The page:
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Accounting for Innovations in Consumer Digital Services: IT Still Matters

David Byrne, Carol Corrado


This chapter is a preliminary draft unless otherwise noted. It may not have been subjected to the formal review process of the NBER. This page will be updated as the chapter is revised.

Chapter in forthcoming NBER book Measuring and Accounting for Innovation in the 21st Century, Carol Corrado, Jonathan Haskel, Javier Miranda, and Daniel Sichel, organizers
Conference held March 10–11, 2017
Forthcoming from University of Chicago Press
in NBER Book Series Studies in Income and Wealth

This paper develops a framework for measuring digital services in the face of ongoing innovations in the delivery of content to consumers. We capture what Brynjolfsson and Saunders (2009) call "free goods" as the capital services generated by connected consumers' stocks of IT digital goods; this service flow augments the existing measure of personal consumption in GDP. Its value is determined by the intensity with which households use their IT capital to consume content delivered over networks, and its volume depends on the quality of their IT capital. Consumers pay for delivery services, however, and the complementarity between device use and network use enables us to develop a quality-adjusted price measure for the access services already included in GDP.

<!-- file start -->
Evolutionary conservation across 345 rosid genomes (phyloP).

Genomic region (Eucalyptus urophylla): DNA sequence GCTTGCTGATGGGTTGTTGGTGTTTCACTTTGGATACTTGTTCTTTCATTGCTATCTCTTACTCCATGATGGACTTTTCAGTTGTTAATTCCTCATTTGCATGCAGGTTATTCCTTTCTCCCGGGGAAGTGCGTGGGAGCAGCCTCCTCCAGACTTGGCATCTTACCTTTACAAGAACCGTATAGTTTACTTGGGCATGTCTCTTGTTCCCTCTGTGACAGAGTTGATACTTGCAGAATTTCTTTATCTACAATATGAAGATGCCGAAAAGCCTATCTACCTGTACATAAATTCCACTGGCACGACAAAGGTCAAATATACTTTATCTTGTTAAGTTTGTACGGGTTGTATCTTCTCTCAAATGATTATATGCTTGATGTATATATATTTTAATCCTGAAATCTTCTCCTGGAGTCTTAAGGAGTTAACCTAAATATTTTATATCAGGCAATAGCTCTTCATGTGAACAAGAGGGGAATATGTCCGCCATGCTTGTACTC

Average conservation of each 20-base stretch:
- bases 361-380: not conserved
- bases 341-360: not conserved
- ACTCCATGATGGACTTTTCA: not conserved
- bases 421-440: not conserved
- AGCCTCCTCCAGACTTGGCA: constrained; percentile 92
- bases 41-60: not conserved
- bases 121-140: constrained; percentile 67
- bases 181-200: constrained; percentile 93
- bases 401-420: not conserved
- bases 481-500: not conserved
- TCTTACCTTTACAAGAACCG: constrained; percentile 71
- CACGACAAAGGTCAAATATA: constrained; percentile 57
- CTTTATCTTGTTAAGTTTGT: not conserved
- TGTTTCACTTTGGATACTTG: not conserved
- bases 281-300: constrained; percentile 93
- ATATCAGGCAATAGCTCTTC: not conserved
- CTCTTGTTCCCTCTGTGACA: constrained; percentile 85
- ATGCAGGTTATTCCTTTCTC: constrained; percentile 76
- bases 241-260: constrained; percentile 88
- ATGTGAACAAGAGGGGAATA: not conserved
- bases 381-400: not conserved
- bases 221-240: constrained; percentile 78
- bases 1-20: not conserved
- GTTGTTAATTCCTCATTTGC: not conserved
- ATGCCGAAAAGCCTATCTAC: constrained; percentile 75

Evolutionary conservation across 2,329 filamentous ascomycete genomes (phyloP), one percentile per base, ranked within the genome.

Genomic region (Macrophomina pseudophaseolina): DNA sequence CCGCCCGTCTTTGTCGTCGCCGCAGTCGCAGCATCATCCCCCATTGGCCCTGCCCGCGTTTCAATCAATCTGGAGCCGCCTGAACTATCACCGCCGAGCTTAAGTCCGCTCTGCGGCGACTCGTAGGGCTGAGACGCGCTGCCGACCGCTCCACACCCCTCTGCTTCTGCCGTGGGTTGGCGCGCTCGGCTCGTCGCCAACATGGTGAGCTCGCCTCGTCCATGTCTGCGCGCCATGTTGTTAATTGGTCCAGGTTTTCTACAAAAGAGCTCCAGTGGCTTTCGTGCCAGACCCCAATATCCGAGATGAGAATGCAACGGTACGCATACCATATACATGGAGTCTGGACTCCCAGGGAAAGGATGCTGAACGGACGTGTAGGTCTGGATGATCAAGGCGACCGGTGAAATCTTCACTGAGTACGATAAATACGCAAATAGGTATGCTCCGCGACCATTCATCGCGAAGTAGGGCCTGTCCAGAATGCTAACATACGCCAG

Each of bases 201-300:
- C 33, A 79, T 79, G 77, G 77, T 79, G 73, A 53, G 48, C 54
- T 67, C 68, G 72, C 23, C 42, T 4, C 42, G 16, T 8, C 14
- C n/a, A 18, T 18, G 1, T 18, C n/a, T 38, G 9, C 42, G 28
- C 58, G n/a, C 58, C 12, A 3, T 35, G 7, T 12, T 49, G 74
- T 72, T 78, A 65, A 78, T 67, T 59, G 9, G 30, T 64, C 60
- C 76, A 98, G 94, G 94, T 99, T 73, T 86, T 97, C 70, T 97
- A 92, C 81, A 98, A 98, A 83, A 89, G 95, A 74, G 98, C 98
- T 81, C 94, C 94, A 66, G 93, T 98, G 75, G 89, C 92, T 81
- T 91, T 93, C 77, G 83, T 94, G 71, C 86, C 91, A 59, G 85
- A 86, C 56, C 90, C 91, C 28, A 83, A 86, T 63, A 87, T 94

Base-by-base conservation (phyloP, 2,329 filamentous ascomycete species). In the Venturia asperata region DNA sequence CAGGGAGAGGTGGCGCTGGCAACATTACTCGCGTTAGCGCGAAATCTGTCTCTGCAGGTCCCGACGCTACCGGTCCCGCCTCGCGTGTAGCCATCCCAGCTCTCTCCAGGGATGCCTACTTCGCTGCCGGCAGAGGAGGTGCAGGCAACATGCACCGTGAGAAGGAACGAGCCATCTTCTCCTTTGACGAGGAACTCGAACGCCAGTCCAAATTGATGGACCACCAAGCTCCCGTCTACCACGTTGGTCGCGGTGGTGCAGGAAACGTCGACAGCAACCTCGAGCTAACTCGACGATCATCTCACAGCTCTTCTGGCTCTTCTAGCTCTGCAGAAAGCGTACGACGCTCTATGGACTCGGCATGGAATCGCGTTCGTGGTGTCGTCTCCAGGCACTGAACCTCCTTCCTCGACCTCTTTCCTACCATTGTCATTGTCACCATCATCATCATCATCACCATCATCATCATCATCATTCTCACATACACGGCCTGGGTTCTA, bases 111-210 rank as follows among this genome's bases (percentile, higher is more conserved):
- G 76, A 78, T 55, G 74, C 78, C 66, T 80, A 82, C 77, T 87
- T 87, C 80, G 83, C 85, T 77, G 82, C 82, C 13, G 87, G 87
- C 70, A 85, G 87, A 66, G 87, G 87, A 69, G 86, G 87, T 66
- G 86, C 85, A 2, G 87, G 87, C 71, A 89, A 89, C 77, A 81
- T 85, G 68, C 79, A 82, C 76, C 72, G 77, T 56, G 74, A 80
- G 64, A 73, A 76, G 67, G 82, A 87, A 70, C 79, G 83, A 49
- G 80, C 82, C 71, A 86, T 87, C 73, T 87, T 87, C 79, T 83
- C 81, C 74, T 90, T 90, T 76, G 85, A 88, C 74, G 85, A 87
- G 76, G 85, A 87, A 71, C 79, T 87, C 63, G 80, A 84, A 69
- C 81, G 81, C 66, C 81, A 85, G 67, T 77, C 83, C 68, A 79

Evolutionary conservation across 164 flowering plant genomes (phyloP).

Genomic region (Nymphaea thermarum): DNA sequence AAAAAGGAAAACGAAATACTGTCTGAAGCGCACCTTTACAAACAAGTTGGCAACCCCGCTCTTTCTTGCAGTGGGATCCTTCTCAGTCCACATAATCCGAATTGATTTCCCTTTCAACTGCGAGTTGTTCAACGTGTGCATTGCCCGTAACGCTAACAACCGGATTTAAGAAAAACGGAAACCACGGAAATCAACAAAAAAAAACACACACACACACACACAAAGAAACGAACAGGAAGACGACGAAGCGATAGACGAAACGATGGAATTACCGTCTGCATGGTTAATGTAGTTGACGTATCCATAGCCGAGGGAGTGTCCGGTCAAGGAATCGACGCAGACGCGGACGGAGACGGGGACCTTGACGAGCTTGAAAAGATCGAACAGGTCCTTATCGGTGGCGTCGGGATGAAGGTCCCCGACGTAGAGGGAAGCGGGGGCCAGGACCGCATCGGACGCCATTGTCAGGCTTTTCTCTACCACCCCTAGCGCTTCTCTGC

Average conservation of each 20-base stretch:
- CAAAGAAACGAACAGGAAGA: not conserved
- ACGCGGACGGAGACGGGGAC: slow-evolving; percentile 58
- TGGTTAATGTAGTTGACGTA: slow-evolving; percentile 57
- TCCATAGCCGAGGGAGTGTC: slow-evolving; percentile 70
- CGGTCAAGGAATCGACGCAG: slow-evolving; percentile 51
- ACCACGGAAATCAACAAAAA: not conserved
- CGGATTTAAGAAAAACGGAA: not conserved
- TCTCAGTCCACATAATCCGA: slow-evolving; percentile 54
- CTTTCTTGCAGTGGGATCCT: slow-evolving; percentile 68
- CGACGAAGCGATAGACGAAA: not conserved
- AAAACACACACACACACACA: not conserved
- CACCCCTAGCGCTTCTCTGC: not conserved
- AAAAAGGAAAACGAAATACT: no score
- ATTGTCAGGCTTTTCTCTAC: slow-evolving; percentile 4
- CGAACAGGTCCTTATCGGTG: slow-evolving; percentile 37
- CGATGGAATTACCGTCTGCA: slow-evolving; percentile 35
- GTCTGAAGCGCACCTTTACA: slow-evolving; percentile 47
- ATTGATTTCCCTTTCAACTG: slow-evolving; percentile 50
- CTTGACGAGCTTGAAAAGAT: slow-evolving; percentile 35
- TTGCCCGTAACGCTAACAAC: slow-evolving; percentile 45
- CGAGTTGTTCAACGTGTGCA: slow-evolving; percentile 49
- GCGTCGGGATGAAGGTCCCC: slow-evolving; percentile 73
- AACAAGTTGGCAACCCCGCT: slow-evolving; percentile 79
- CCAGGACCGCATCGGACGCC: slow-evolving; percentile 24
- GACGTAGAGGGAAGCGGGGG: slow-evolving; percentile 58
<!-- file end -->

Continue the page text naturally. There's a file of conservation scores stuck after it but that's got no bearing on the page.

Our new estimates imply that accounting for innovations in consumer content delivery matters: The innovations boost consumer surplus by nearly $1,800 (2017 dollars) per connected user per year for the full period of this study (1987 to 2017) and contribute more than 1/2 percentage point to US real GDP growth during the last ten. All told, our more complete accounting of innovations is (conservatively) estimated to have moderated the post-2007 GDP growth slowdown by nearly 0.3 percentage points per year.

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